5-Minute Interview: Howard LichtmanTelepresence is a visual collaboration solution that addresses human factors to better improve end-user acceptance over and above what can be achieved with traditional videoconferencing. 11/25/2006 7:29 AM Eastern
5-Minute Interview: Howard Lichtman
Telepresence is a visual collaboration solution that addresses human factors to better improve end-user acceptance over and above what can be achieved with traditional videoconferencing.
President, Human Productivity Lab, Ashburn, VA. The Human Productivity Lab is a consultancy specializing in telepresence and visual collaboration. The company recently published a research paper, “Telepresence, Effective Visual Collaboration, and the Future of Global Business at the Speed of Light,” which examines the emerging telepresence industry.
Pro AV:How is telepresence different from traditional videoconferencing?
Lichtman: Telepresence is a visual collaboration solution that addresses human factors to better improve end-user acceptance over and above what can be achieved with traditional videoconferencing. Generally, telepresence solutions will also have some combination of the following features: life-sized or near life-sized images, eye contact or the approximation of eye contact, studio-quality sound, acoustics, directional audio, lighting, and engineered environments that achieve a consistency of quality. With traditional videoconferencing, you can walk into 50 videoconferencing rooms and they're all different. By consistency of quality, we mean that telepresence should be an engineered environment where both sides precisely place the participants in a culturally correct format.
Pro AV:Does telepresence videoconferencing always require a custom built room?
Lichtman: No. There are a couple of different formats for telepresence systems. Group systems — the most common format — generally seat six to eight participants, which can be done inside an engineered environment where you're constructing the acoustics, handling lighting, and building a room within a room to precisely engineer that environment. Or it can be delivered as a modular system where the technology, table, chairs, etc. are included. Although it costs more, you can improve the consistency of quality between the locations if you build an engineered environment.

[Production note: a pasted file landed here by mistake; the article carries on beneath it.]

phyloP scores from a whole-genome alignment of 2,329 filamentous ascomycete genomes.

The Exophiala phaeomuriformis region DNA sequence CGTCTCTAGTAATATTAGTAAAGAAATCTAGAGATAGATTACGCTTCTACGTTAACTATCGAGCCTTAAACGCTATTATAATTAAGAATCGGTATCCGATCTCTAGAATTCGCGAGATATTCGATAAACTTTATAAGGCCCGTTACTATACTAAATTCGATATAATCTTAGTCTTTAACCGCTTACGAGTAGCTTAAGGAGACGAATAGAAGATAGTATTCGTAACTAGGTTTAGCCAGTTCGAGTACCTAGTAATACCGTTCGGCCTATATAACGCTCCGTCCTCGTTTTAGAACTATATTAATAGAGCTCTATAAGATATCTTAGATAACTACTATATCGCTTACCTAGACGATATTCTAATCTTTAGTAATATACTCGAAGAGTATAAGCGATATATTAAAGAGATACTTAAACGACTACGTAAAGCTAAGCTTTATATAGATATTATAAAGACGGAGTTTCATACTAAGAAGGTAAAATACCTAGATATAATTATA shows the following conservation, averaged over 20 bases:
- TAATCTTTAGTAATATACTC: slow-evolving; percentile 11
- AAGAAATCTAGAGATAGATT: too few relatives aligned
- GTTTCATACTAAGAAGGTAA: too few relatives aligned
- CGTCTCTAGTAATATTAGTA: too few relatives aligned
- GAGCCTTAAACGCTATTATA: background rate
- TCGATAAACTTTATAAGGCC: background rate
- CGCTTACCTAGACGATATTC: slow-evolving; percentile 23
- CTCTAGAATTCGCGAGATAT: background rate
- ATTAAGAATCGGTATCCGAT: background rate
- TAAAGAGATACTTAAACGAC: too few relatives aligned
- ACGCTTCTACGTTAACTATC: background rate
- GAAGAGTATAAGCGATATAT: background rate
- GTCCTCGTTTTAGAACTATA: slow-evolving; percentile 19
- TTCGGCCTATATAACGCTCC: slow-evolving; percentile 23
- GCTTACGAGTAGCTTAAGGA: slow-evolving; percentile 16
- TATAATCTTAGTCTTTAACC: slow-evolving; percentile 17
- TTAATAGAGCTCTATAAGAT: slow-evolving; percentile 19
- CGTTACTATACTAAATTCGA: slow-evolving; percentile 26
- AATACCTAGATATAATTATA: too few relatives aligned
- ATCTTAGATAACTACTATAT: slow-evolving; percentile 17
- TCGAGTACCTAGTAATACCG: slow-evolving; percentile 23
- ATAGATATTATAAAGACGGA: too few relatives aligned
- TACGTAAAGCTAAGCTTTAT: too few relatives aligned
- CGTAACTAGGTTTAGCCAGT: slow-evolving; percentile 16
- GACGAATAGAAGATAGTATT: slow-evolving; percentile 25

Pro AV:What's the current cost to set up a telepresence system?
Lichtman: I would say that the average cost is around $250,000. The monthly recurring cost is $5,000 to $18,000, which includes the network connectivity, concierge help desk services, and onsite maintenance. There are a lot of moving parts such plasmas, DLP projection technologies, cameras, codecs, echo-cancellation, collaborative computers, interactive whiteboards, routers, racks, etc.
Pro AV:What kind of bandwidth do these systems require?
Lichtman: At a minimum, most telepresence group systems run from one T1 line to two T1 lines. If it's one T1, it might be one T1 for video, so you're looking at a minimum of two video streams. Those two video streams each take up half of a T1 line. Then there's generally another T1 line for data collaboration. There can also be another T1 line for control. Bandwidth requirements can be up to 45 Mb or higher, depending on if you're doing real-time video editing in a movie studio or running high-definition across multiple streams.
Pro AV:What's the most promising application for telepresence?
Lichtman: Inter-company business. Traditional videoconferencing has typically been done internally. One of the reasons for this is that there weren't solutions available for easy firewall traversal until recently. Whereas traditional videoconferencing had the value of avoiding traffic within a company, I can now not only connect to my intra-company locations, I can also connect with my vendors, customers, business services, etc. You're approaching a world in the next 10 years where a majority of the Fortune 5,000 can walk in a room and do business with companies in India, the Philippines, China, etc.